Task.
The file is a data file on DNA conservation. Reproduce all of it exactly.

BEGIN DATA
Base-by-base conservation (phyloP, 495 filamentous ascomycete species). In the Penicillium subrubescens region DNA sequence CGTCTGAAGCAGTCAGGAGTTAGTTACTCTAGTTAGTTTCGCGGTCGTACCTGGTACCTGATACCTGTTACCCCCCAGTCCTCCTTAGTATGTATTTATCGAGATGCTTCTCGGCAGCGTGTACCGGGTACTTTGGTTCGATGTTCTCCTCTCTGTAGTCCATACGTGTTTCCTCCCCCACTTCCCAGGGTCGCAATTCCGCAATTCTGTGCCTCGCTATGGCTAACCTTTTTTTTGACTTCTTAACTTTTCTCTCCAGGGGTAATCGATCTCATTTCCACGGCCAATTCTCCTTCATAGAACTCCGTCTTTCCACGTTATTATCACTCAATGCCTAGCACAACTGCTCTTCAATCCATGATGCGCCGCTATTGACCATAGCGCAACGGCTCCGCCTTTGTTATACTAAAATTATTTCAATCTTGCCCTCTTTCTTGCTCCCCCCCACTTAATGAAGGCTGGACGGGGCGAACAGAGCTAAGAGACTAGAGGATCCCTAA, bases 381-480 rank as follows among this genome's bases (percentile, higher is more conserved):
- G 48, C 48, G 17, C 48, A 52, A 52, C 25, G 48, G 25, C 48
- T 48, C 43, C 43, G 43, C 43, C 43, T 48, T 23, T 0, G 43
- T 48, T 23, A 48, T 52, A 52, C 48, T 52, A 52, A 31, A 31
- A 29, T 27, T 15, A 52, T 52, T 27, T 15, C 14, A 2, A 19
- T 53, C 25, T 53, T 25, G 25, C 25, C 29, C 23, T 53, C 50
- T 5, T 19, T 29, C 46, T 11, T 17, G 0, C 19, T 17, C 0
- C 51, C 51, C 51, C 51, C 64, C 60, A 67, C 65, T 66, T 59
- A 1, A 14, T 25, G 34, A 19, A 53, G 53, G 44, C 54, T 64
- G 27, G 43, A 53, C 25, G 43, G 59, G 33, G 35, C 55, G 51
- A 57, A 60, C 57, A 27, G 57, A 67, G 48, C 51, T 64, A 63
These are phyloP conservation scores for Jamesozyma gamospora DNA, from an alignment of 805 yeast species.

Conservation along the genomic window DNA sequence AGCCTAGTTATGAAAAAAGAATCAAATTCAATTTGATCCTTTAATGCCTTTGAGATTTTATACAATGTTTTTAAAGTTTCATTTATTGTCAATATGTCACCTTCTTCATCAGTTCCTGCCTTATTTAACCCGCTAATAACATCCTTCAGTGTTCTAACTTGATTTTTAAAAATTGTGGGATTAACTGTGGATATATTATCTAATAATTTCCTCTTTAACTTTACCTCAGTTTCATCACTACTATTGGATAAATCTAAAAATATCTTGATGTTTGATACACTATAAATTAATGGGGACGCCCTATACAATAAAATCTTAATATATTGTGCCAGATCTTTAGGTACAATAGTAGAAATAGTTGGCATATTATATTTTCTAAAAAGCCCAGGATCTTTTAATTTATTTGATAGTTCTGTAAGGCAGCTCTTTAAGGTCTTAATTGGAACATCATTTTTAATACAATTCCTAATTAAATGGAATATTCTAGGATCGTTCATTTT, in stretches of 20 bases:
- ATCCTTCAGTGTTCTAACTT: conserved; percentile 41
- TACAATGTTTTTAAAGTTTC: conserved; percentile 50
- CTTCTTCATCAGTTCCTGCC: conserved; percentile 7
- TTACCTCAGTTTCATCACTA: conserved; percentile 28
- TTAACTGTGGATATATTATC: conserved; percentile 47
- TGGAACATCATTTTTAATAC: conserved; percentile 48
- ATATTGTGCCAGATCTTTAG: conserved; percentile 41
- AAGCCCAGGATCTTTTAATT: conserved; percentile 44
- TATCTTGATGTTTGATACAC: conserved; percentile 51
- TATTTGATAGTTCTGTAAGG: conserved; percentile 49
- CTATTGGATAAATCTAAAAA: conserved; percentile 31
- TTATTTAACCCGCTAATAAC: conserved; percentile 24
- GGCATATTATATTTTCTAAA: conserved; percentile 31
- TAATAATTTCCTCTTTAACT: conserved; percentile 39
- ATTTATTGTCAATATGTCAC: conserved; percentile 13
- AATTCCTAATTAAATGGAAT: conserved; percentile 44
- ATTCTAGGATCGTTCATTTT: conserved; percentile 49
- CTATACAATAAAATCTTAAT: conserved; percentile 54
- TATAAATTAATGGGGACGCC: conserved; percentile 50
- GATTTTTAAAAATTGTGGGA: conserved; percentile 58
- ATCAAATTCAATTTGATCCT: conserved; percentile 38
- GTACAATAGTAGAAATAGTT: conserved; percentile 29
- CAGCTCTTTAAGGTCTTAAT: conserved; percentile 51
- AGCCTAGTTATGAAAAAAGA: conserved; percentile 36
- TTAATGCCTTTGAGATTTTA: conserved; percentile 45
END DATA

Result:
Base-by-base conservation (phyloP, 495 filamentous ascomycete species). In the Penicillium subrubescens region DNA sequence CGTCTGAAGCAGTCAGGAGTTAGTTACTCTAGTTAGTTTCGCGGTCGTACCTGGTACCTGATACCTGTTACCCCCCAGTCCTCCTTAGTATGTATTTATCGAGATGCTTCTCGGCAGCGTGTACCGGGTACTTTGGTTCGATGTTCTCCTCTCTGTAGTCCATACGTGTTTCCTCCCCCACTTCCCAGGGTCGCAATTCCGCAATTCTGTGCCTCGCTATGGCTAACCTTTTTTTTGACTTCTTAACTTTTCTCTCCAGGGGTAATCGATCTCATTTCCACGGCCAATTCTCCTTCATAGAACTCCGTCTTTCCACGTTATTATCACTCAATGCCTAGCACAACTGCTCTTCAATCCATGATGCGCCGCTATTGACCATAGCGCAACGGCTCCGCCTTTGTTATACTAAAATTATTTCAATCTTGCCCTCTTTCTTGCTCCCCCCCACTTAATGAAGGCTGGACGGGGCGAACAGAGCTAAGAGACTAGAGGATCCCTAA, bases 381-480 rank as follows among this genome's bases (percentile, higher is more conserved):
- G 48, C 48, G 17, C 48, A 52, A 52, C 25, G 48, G 25, C 48
- T 48, C 43, C 43, G 43, C 43, C 43, T 48, T 23, T 0, G 43
- T 48, T 23, A 48, T 52, A 52, C 48, T 52, A 52, A 31, A 31
- A 29, T 27, T 15, A 52, T 52, T 27, T 15, C 14, A 2, A 19
- T 53, C 25, T 53, T 25, G 25, C 25, C 29, C 23, T 53, C 50
- T 5, T 19, T 29, C 46, T 11, T 17, G 0, C 19, T 17, C 0
- C 51, C 51, C 51, C 51, C 64, C 60, A 67, C 65, T 66, T 59
- A 1, A 14, T 25, G 34, A 19, A 53, G 53, G 44, C 54, T 64
- G 27, G 43, A 53, C 25, G 43, G 59, G 33, G 35, C 55, G 51
- A 57, A 60, C 57, A 27, G 57, A 67, G 48, C 51, T 64, A 63
These are phyloP conservation scores for Jamesozyma gamospora DNA, from an alignment of 805 yeast species.

Conservation along the genomic window DNA sequence AGCCTAGTTATGAAAAAAGAATCAAATTCAATTTGATCCTTTAATGCCTTTGAGATTTTATACAATGTTTTTAAAGTTTCATTTATTGTCAATATGTCACCTTCTTCATCAGTTCCTGCCTTATTTAACCCGCTAATAACATCCTTCAGTGTTCTAACTTGATTTTTAAAAATTGTGGGATTAACTGTGGATATATTATCTAATAATTTCCTCTTTAACTTTACCTCAGTTTCATCACTACTATTGGATAAATCTAAAAATATCTTGATGTTTGATACACTATAAATTAATGGGGACGCCCTATACAATAAAATCTTAATATATTGTGCCAGATCTTTAGGTACAATAGTAGAAATAGTTGGCATATTATATTTTCTAAAAAGCCCAGGATCTTTTAATTTATTTGATAGTTCTGTAAGGCAGCTCTTTAAGGTCTTAATTGGAACATCATTTTTAATACAATTCCTAATTAAATGGAATATTCTAGGATCGTTCATTTT, in stretches of 20 bases:
- ATCCTTCAGTGTTCTAACTT: conserved; percentile 41
- TACAATGTTTTTAAAGTTTC: conserved; percentile 50
- CTTCTTCATCAGTTCCTGCC: conserved; percentile 7
- TTACCTCAGTTTCATCACTA: conserved; percentile 28
- TTAACTGTGGATATATTATC: conserved; percentile 47
- TGGAACATCATTTTTAATAC: conserved; percentile 48
- ATATTGTGCCAGATCTTTAG: conserved; percentile 41
- AAGCCCAGGATCTTTTAATT: conserved; percentile 44
- TATCTTGATGTTTGATACAC: conserved; percentile 51
- TATTTGATAGTTCTGTAAGG: conserved; percentile 49
- CTATTGGATAAATCTAAAAA: conserved; percentile 31
- TTATTTAACCCGCTAATAAC: conserved; percentile 24
- GGCATATTATATTTTCTAAA: conserved; percentile 31
- TAATAATTTCCTCTTTAACT: conserved; percentile 39
- ATTTATTGTCAATATGTCAC: conserved; percentile 13
- AATTCCTAATTAAATGGAAT: conserved; percentile 44
- ATTCTAGGATCGTTCATTTT: conserved; percentile 49
- CTATACAATAAAATCTTAAT: conserved; percentile 54
- TATAAATTAATGGGGACGCC: conserved; percentile 50
- GATTTTTAAAAATTGTGGGA: conserved; percentile 58
- ATCAAATTCAATTTGATCCT: conserved; percentile 38
- GTACAATAGTAGAAATAGTT: conserved; percentile 29
- CAGCTCTTTAAGGTCTTAAT: conserved; percentile 51
- AGCCTAGTTATGAAAAAAGA: conserved; percentile 36
- TTAATGCCTTTGAGATTTTA: conserved; percentile 45